Turn the Instant Pot on to its saute setting and brown the meat in smallish batches. You can also brown in a pan on the stovetop, though it's an extra thing to have to wash; depends on how you feel about dishes and whether you've got a dishwasher. Remove and set the browned meat to the side. Now you have to decide whether to go for maximum flavor development or minimum time commitment.
If you want the flavor, place the vegetable oil in and heat (unless there's enough rendered fat from the meat) until shimmering. Add the onion and peppers in small batches - if you overcrowd the bottom of the pan they'll just steam - and brown. When the last batch is just about ready, add the garlic and saute for 30 seconds, stirring. Next add the tomato paste and saute another 30 seconds; you really must stir constantly so it doesn't burn. Finally, add the chili powder and saute a further 30 seconds, again stirring non-stop. At this point, add the beef broth and vinegar and stir well, scraping up any bits off the bottom. Add the rest of the sauteed onion, peppers, and ground meat back in. Add the tomatoes and chocolate and stir, add a generous pinch of salt and stir again, then put the lid on and set for 30 minutes on high pressure.
If you are short on time and/or energy, you can skip all the intermediate sauteing and just go for broke. Put all the meat back in; add the broth, vinegar, tomatoes, chocolate, onion, peppers, garlic, tomato paste, and chili powder, and a generous pinch of salt, and stir well. Stick the lid on and set for 30 minutes on high pressure. Yeah, that's it. So you can see the time and energy savings. Frankly this is what I do 90% of the time.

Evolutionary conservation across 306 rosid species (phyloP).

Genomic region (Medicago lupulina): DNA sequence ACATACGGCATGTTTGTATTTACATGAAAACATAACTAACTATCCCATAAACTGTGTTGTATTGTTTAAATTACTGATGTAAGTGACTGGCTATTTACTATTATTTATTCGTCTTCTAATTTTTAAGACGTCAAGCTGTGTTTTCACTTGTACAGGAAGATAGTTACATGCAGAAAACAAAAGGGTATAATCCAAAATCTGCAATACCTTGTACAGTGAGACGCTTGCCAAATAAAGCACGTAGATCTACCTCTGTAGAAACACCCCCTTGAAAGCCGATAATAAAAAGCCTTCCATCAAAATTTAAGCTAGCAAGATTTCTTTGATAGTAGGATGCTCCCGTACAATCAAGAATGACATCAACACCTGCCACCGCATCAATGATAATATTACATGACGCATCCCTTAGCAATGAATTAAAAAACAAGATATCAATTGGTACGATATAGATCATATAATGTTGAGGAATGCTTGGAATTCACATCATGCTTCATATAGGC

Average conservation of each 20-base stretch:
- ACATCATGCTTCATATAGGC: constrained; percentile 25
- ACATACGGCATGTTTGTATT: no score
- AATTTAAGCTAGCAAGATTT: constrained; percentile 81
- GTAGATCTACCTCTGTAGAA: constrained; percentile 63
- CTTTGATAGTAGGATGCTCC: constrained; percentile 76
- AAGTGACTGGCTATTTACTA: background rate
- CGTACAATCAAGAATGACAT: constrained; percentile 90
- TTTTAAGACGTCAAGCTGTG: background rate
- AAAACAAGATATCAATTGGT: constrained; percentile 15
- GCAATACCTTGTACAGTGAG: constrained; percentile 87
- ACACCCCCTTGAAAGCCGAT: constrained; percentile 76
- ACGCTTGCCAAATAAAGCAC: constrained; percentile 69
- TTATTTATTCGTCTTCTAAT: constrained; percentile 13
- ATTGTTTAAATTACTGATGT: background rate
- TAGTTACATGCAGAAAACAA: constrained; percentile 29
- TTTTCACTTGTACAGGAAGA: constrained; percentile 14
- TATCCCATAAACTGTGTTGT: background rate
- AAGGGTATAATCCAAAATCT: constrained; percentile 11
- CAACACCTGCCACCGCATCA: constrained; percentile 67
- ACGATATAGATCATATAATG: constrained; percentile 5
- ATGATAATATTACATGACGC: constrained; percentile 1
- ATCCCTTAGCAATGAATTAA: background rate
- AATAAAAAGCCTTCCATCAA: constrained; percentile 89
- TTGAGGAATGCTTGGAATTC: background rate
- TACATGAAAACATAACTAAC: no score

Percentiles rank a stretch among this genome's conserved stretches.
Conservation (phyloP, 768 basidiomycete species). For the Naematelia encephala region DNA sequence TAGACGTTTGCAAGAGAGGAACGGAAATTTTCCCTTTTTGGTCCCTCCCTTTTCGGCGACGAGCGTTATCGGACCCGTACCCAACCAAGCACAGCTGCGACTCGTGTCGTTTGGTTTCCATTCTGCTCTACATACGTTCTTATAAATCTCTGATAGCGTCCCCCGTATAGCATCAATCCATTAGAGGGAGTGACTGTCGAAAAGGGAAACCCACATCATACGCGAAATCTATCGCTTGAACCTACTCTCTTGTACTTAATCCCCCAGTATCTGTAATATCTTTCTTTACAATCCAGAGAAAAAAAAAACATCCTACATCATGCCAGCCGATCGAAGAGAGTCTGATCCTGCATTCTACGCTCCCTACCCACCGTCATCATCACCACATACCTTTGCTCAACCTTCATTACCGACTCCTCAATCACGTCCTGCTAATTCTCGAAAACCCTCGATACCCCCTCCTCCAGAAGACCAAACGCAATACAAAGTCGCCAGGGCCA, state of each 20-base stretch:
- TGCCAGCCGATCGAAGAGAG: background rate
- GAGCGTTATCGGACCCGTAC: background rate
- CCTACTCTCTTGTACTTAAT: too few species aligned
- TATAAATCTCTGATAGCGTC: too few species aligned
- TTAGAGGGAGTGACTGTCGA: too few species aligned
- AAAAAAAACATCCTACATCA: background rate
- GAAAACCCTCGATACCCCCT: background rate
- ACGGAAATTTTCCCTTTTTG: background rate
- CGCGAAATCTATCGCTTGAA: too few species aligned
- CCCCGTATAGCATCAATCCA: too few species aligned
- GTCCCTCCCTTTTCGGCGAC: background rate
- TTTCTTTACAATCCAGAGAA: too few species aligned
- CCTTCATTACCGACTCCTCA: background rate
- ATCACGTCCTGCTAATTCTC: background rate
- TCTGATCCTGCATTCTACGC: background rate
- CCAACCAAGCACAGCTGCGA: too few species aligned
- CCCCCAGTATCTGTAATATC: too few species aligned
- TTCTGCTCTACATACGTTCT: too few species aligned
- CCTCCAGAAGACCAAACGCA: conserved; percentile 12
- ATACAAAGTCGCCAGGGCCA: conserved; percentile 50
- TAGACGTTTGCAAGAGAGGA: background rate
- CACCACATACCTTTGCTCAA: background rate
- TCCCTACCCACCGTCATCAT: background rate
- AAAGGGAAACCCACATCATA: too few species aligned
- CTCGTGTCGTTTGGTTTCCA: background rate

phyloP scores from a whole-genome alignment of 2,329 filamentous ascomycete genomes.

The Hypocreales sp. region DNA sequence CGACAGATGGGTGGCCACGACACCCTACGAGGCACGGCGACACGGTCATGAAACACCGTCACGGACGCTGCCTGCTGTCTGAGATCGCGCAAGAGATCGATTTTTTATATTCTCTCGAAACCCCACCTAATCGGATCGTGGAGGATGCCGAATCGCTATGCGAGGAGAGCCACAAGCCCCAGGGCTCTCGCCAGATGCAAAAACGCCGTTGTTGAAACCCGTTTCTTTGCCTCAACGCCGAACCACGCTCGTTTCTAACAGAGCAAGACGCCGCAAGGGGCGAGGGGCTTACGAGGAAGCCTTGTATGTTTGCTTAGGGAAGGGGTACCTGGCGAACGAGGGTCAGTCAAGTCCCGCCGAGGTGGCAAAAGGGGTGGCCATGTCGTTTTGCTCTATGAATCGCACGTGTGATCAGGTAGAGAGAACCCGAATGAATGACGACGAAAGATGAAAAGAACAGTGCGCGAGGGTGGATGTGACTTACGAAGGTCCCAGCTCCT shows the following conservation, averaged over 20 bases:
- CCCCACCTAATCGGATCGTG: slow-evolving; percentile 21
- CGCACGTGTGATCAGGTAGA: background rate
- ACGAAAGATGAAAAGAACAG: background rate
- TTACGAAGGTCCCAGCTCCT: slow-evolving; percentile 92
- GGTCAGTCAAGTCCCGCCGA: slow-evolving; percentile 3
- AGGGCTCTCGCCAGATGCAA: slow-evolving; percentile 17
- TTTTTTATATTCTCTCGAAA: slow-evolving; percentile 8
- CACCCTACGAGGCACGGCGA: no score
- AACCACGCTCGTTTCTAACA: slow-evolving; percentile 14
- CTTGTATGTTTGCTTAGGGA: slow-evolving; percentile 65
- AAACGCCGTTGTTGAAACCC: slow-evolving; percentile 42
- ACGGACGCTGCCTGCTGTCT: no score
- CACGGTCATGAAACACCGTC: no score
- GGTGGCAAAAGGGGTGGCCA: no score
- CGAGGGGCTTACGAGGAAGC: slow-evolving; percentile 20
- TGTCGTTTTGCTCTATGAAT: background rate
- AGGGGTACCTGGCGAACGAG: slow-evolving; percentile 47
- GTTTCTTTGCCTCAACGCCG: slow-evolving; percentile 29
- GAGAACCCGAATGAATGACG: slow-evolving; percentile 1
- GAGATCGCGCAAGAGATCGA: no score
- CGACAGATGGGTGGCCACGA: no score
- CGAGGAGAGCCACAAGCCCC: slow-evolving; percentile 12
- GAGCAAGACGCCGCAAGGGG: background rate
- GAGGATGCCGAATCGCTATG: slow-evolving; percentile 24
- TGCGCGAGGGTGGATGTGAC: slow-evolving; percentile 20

When the timer beeps, you can do a quick release or you can wait for the pressure to release naturally; it doesn't make a huge difference here. Taste the chili for seasoning; add salt if needed and you can also add a few grinds of black pepper at this point. (You can probably add it earlier; I just never do.) Rinse and drain the beans and add them to the pot. Put the lid on again and set for high pressure for another 5 minutes.
When the pressure cooker beeps, you can again do a quick release or a natural release. Stir, check the seasoning, and serve in bowls with cornbread. You can also do cheese, sour cream, green onions, or whatever you like.
Stovetop - Not As Fast
You can also make this on the stove in a large, heavy-bottomed pot. Proceed as for the Instant Pot directions, above, but instead of cooking under pressure, you'll put the lid on the pot and simmer for 2-3 hours.